Seven days. Eight plays. It’s insane, I know. But when you have a surfeit of theater as North Texas does this summer — and there’s more to come, with Lyric Stage opening South Pacific Friday and Uptown Players premiering the regional debut of The Nance a week after, plus the upcoming Festival of Independent Theatres and national touring shows — you don’t complain … especially when what’s out there is so consistently good right now. Here, then, is my rundown of what to see this month. Good luck squeezing it all in, but you really can’t go wrong.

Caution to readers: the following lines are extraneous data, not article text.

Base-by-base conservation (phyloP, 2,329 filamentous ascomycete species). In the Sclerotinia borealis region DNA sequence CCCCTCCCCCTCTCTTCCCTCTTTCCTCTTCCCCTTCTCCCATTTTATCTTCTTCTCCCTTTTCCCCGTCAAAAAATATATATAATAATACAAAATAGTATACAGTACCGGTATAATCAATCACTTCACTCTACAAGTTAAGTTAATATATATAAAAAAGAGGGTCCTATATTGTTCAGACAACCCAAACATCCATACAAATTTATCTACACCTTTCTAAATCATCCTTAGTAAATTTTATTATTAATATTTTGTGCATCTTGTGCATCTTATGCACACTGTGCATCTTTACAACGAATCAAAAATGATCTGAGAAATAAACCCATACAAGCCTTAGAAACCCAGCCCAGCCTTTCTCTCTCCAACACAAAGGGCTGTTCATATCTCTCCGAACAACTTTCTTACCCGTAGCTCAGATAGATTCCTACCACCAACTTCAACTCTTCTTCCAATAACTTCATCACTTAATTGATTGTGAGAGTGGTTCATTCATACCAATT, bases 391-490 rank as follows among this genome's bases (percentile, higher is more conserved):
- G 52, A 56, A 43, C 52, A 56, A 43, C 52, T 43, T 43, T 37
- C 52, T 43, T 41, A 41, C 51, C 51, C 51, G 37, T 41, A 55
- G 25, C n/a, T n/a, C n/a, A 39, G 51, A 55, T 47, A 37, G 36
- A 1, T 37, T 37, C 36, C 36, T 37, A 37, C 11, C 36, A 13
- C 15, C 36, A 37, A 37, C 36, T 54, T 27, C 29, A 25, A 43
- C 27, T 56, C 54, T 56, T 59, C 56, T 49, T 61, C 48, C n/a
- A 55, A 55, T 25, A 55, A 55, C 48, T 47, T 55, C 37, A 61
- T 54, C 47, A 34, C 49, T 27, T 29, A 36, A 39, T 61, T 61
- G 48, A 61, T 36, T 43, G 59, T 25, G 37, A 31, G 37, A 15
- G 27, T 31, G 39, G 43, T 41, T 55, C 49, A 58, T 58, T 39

Dallas Solo Festival. The most concentrated collection of theater right now is at Fair Park, where the second annual Dallas Solo Festival — a fortnight of one-performer shows produced by Audacity Theatre Lab — is settling in for its second weekend at the Margo Jones Theater. A total of eight plays — three of which ran only one weekend — premiere here. The best of them is Mo[u]rnin’. After by Brigham Mosley. A memory piece about Mosley’s upbringing in rural Oklahoma where being a gay kid was nearly impossible, and his complex relationship with his grandfather (a man’s man whose death devastated Mosley), Mo[u]rnin’ incorporates a love of musical theater and glitter with a boundless energy that is both thrilling and exhausting to watch — Mosley really puts the “buoyant” in “flamboyant” … and the “flame” as well. (I’d never seen a man who could talk over himself until this.) It’s the must-see show of the fest. (Performs again tonight at 10:30 p.m. and Saturday at 9 p.m.)